Bush Approves New CIA Methods

By Karen DeYoung
Washington Post Staff Writer
Saturday, July 21, 2007

President Bush set broad legal boundaries for the CIA's harsh interrogation of terrorism suspects yesterday, allowing the intelligence agency to resume a program that was suspended last year after criticism that it violated U.S. and international law.

In an executive order lacking any details about actual interrogation techniques, Bush said the CIA program will now comply with a Geneva Conventions prohibition against "outrages upon personal dignity, in particular humiliating and degrading treatment." His order, required by legislation signed in October, was delayed for months amid tense debate inside the administration.

"We can now focus on our vital work, confident that our mission and authorities are clearly defined," CIA Director Michael V. Hayden said in a statement to agency employees. Although human rights groups have alleged that CIA interrogators used torturous and illegal methods, Hayden said the program had gleaned "irreplaceable" information from terrorism detainees.

Two administration officials said that suspects now in U.S. custody could be moved immediately into the "enhanced interrogation" program and subjected to techniques that go beyond those allowed by the U.S. military.

Rights activists criticized Bush's order for failing to spell out which techniques are now approved or prohibited. It said instead that CIA interrogators cannot undertake prohibited acts such as torture and murder, and it barred religious denigration and humiliating or degrading treatment "so serious that any reasonable person, considering the circumstances, would deem" it "beyond the bounds of human decency." Detainees, it said, must be provided with "the basic necessities of life," including adequate food and water, clothing, essential medical care, and "protection from extremes of heat and cold."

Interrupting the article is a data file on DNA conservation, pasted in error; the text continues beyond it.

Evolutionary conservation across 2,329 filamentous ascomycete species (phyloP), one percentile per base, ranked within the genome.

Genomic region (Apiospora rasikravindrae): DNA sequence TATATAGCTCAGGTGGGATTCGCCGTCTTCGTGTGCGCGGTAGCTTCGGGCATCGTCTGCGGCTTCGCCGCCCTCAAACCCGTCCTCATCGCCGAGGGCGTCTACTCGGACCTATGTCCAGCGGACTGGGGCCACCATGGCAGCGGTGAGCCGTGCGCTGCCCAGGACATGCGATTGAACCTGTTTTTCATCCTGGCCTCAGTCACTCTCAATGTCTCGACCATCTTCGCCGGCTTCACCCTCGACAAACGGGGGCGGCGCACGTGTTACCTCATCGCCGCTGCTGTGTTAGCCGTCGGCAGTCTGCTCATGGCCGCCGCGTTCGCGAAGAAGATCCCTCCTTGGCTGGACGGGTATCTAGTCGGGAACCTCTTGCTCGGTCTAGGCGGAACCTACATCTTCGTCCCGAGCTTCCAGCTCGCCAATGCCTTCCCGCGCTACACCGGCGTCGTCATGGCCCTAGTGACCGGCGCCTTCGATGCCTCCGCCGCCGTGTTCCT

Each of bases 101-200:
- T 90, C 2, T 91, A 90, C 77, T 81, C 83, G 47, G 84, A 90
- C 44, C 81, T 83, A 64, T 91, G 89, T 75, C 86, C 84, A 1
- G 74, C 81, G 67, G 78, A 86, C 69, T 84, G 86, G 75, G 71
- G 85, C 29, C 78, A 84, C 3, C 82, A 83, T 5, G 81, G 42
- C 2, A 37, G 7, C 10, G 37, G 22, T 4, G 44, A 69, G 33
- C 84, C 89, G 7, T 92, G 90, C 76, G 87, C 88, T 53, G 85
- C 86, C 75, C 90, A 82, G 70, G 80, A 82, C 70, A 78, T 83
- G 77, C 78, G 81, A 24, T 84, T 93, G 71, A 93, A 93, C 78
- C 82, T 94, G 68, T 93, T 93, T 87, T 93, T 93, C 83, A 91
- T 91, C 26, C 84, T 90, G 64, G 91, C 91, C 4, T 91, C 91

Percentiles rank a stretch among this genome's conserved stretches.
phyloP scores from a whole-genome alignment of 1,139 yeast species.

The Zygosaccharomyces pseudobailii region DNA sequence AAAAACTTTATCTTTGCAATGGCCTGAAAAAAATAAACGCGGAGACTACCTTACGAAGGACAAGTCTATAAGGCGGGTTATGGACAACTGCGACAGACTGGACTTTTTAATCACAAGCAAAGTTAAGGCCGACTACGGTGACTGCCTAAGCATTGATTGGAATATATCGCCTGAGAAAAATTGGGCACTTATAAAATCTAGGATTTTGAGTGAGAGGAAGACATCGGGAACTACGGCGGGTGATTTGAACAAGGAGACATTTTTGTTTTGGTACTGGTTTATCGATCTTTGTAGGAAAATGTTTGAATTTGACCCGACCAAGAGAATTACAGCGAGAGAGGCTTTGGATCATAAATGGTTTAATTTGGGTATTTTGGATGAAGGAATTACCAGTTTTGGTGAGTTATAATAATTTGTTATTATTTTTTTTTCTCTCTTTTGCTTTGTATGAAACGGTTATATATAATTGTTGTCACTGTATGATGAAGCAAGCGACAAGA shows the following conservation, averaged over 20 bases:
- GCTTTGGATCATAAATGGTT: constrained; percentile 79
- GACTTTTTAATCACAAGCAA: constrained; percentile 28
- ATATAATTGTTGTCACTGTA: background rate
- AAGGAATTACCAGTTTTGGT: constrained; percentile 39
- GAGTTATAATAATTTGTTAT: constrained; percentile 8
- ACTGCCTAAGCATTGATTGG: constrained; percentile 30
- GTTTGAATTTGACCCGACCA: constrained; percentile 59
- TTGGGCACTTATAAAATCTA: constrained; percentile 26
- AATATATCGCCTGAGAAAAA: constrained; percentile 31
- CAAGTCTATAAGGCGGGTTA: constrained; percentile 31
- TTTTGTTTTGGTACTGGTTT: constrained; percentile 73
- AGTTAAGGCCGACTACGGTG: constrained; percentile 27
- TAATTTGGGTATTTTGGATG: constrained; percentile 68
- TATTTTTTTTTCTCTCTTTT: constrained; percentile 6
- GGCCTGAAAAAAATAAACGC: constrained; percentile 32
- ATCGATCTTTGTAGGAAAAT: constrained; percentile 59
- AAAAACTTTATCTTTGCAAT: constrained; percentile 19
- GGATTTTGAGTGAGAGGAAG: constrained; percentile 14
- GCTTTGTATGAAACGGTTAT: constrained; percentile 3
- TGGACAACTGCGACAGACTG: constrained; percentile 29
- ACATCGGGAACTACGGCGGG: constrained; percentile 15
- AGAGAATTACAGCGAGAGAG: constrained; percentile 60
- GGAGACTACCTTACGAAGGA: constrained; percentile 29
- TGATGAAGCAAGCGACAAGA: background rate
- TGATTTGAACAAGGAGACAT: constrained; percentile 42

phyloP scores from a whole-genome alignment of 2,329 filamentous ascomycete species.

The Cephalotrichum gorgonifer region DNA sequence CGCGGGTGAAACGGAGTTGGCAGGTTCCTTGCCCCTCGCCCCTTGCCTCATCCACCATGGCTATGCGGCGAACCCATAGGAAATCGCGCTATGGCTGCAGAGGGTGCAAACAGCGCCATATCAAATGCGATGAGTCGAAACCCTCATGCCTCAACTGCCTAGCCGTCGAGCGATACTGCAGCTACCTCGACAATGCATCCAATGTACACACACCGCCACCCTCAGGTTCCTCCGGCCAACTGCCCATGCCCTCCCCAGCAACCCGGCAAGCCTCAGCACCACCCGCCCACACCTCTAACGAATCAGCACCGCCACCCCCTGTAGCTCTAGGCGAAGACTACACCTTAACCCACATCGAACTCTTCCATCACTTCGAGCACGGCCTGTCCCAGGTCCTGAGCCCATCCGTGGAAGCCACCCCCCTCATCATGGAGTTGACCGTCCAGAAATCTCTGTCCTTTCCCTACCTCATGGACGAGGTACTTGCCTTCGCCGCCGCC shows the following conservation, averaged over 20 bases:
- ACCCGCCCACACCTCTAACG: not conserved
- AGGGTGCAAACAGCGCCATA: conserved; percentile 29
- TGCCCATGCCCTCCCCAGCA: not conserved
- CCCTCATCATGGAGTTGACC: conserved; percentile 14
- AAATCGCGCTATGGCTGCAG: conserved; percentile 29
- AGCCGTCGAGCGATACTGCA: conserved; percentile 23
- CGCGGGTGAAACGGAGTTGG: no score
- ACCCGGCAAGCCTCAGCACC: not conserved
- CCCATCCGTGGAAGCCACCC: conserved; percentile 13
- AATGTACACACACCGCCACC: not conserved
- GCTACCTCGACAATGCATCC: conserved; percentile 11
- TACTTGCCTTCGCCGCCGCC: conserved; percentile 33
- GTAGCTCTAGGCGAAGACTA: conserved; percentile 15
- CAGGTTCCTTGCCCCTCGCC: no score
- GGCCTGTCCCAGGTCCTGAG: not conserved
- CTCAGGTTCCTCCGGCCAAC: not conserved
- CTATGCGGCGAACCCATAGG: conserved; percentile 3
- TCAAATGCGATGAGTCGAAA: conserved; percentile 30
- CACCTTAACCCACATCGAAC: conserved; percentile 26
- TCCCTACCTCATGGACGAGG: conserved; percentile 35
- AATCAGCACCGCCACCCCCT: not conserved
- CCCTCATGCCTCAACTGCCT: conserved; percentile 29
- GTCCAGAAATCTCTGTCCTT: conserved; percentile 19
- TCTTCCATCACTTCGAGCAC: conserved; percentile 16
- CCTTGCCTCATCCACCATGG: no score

"All the order really does is to have the president say, 'Everything in that other document that I'm not showing you is legal -- trust me,' " said Tom Malinowski of Human Rights Watch.

The CIA interrogation guidelines are contained in a classified document. A senior intelligence official, asked whether this list includes such widely criticized methods as the simulated drowning known as "waterboarding," declined to discuss specifics but said "it would be very wrong to assume that the program of the past would move into the future unchanged."

CIA detainees have also alleged they were left naked in cells for prolonged periods, subjected to sensory and sleep deprivation and extreme heat and cold, and sexually taunted. A senior administration officials briefing reporters yesterday said that any future use of "extremes of heat and cold" would be subject to a "reasonable interpretation . . . we're not talking about forcibly induced hypothermia."

Congressional reaction to the order was muted, as key lawmakers said they were only informed of its contents yesterday. Republican Sens. John McCain (Ariz.), Lindsey O. Graham (S.C.) and John W. Warner (Va.), who helped draft legislation last year requiring the executive order, issued a joint statement that they needed more information before making a judgment. They said the administration has not responded to the questions they asked during a recent briefing on the new order and the detainee program.

Sen. John D. Rockefeller IV (D-W.Va.), chairman of the Senate intelligence committee, said it was unclear what the order "really means and how it will translate into actual conduct by the CIA." In a statement, Rockefeller repeated a committee demand made last spring that the White House turn over a copy of the Justice Department's legal analysis of the new guidelines.

Similar demands for internal documents related to the Bush administration's warrantless surveillance program have been rebuffed by the White House.

The steps leading to yesterday's order began with Bush's determination in January 2002 that members of al-Qaeda and the Taliban, as well as other allegedly terrorist captives, were "enemy combatants" rather than prisoners of war covered by the 1949 Geneva Conventions.

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